Would the economy and society be any different if in the place of Eurocrats we had bourgeois elected politicians? Was Berlusconi, the ultimate decadent billionaire politician, so wonderful that Italy will do worse with Monti, or anyone at all in charge? Is the political class in charge anyway, or is it simply carrying out orders by the financial elites? And are things that much better in the US or Japan, which do not have the burden of Eurocrats?
Is all of the noise about Goldman Sachs taking place in the British, Italian and French press because the three houses (Moody's, Standard and Poor's and Fitch) that dish out ratings for government bonds are all in the US? What of it? Would things be any different if they were located in Japan, Germany or France, which is now under fire and on the verge of following in Italy's footsteps? Are some analysts concerned that technocrats tied to Goldman represent the hegemony of the US and the lessening of national sovereignty, while others see this affair as people surrendering their political rights to unelected officials who do the bidding of large transnational institutions like IMF and European Central Bank?
To a certain degree, the EU media blaming of the US as the culprit behind the economic contraction and related public debt problems stems from the fact that the US has been pressuring EU to move fast on fixing its problems that are causing global instability. Another factor is that the US is moving aggressively to strengthen existing trade blocs and create news one in the Asia Pacific zone (US, Latin America, and Asia), while it calls on the rest of the world to deregulate and remove obstacles to trade and movement of capital across borders. Another issue is that the US remains the center of world finance capitalism on a discredited credit system backed by China and others buying the paper that the US government prints. In short, American exceptionalism in monetary, fiscal, and trade policies angers Europeans as much as it does the Chinese and others around the globe.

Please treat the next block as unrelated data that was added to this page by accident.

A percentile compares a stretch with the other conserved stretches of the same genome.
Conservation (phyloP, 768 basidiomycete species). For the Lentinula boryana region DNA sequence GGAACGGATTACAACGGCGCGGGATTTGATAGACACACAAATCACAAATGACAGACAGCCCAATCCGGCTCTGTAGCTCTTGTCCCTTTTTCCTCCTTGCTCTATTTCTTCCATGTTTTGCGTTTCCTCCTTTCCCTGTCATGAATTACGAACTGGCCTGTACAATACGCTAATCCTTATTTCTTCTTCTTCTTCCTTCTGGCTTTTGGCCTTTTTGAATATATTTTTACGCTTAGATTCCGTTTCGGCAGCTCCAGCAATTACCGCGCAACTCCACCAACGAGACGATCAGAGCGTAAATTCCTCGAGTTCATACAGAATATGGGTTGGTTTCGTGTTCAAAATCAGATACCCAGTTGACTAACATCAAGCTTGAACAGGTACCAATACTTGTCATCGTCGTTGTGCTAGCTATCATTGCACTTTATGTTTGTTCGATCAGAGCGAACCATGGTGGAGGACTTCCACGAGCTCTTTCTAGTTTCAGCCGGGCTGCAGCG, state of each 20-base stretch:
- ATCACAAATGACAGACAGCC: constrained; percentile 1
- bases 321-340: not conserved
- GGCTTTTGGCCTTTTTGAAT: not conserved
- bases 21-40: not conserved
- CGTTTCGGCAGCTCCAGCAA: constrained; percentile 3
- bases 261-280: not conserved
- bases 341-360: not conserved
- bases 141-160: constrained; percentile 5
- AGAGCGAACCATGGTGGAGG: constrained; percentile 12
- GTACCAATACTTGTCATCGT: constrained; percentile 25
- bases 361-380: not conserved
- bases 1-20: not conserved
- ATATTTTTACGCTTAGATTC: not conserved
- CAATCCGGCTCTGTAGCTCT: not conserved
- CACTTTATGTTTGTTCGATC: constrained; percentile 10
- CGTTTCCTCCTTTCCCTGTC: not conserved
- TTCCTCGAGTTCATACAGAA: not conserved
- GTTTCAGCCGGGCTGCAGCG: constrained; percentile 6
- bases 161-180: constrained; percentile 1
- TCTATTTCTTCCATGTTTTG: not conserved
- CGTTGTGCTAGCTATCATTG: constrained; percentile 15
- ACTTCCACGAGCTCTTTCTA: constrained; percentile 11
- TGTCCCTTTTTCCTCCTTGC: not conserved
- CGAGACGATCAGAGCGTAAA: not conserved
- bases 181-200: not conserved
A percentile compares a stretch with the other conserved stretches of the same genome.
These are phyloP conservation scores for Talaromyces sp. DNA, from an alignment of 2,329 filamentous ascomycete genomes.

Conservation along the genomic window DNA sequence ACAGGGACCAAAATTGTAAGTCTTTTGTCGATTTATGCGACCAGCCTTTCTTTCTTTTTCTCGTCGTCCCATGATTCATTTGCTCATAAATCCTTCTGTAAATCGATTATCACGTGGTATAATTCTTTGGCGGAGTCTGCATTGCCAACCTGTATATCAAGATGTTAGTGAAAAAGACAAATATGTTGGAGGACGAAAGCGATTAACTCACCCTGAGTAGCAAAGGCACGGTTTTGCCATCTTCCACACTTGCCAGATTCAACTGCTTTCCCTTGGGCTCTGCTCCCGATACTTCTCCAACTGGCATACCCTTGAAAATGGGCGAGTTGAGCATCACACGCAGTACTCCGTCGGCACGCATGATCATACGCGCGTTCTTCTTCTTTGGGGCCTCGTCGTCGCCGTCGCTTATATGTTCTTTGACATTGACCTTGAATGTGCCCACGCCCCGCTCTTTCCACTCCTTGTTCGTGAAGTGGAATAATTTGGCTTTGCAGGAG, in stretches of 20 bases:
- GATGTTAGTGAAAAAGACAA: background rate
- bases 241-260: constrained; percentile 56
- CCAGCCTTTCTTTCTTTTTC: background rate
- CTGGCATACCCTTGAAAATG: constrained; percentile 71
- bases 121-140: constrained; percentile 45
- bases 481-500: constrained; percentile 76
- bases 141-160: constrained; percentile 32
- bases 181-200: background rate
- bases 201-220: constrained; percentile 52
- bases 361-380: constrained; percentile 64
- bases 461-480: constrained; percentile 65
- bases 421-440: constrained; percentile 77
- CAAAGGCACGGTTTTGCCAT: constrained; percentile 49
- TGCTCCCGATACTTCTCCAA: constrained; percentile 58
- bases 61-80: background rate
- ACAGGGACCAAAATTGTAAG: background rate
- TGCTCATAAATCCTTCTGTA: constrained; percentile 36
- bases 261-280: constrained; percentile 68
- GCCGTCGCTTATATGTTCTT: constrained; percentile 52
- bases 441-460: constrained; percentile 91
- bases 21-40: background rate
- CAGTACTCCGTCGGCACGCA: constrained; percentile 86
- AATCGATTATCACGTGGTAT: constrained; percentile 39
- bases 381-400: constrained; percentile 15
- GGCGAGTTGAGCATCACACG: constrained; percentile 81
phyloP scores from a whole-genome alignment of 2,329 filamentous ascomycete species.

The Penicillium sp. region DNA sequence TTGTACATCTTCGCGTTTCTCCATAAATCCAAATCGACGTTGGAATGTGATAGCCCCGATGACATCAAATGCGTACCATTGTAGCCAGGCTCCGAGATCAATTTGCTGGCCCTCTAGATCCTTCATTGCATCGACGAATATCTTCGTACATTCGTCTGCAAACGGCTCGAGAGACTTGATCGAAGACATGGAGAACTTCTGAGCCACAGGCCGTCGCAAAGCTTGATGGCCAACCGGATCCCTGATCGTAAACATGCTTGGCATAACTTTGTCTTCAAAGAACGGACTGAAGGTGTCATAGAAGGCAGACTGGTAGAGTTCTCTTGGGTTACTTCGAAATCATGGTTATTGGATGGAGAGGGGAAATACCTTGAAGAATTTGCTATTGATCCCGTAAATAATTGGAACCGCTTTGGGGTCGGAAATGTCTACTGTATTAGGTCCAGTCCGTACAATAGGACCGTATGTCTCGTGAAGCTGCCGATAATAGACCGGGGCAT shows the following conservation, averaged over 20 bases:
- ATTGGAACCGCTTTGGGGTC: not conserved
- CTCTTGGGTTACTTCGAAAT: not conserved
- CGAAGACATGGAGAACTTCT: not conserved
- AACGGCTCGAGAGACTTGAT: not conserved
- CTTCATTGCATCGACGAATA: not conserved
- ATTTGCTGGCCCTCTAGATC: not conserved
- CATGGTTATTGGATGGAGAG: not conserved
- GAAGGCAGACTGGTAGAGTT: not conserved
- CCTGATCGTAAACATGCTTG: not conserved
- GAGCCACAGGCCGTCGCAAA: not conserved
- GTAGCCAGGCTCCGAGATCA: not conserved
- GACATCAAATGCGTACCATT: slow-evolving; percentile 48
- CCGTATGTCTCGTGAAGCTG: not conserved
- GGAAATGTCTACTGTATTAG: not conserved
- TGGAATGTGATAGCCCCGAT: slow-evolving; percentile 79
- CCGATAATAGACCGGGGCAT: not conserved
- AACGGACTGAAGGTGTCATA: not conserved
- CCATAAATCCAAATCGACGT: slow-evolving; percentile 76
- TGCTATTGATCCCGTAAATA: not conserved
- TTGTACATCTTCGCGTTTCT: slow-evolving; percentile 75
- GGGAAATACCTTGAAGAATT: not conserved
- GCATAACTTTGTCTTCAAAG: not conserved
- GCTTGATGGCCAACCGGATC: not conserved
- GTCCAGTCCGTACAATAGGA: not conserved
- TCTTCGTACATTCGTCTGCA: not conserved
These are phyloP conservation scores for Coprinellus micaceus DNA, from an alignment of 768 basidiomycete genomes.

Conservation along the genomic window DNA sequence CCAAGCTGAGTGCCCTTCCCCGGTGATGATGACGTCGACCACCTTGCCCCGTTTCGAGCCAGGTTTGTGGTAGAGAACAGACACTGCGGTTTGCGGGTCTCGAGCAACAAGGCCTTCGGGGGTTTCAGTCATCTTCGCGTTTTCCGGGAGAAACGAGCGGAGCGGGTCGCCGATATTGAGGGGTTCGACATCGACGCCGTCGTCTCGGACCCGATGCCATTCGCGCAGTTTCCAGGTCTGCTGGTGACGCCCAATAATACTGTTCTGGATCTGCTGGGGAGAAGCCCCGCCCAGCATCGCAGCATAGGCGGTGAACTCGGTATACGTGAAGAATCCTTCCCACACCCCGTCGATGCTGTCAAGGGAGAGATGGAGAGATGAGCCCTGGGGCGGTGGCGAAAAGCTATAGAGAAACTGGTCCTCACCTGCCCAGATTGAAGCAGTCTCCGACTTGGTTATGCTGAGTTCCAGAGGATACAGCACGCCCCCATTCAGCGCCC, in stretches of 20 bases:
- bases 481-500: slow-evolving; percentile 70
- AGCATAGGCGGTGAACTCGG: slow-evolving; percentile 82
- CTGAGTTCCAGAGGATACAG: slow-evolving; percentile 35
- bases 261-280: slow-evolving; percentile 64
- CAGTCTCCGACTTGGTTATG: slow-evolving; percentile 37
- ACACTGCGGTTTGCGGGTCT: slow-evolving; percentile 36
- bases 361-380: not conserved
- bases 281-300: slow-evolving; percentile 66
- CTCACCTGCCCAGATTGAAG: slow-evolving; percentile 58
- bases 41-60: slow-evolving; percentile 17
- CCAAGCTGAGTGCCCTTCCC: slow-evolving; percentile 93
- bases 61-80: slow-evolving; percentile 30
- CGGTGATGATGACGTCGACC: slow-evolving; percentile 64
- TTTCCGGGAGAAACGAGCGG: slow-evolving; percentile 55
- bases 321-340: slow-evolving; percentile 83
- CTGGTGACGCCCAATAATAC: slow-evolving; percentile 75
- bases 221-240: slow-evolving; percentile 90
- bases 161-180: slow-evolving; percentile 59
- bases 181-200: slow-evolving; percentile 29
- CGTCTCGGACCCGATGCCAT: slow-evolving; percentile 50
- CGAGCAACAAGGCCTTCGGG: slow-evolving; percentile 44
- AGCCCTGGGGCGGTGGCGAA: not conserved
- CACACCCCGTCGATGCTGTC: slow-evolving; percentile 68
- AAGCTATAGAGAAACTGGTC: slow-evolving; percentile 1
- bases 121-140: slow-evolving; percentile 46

People's commitment to nations and political parties blind them to the reality that capital transcends all borders and prevents them from seeing that even Socialist parties, which once claimed to pursue social justice, now pursue neo-liberalism and globalization in order to strengthen finance capital. That society's biggest criminals are those who deliver social injustice on a massive scale, but do so legally under the protection of the law and are rewarded in the process, is a structural problem and a manifestation of an unjust social contract driven by an unjust economic system, and not particular to the US or any other country.
JE comments: What are the (feasible) alternatives? The politicos are out; the technocrats are in. Monti in Italy seems to be enjoying a large degree of popular support, but the luna di miele will probably last no more than a few weeks.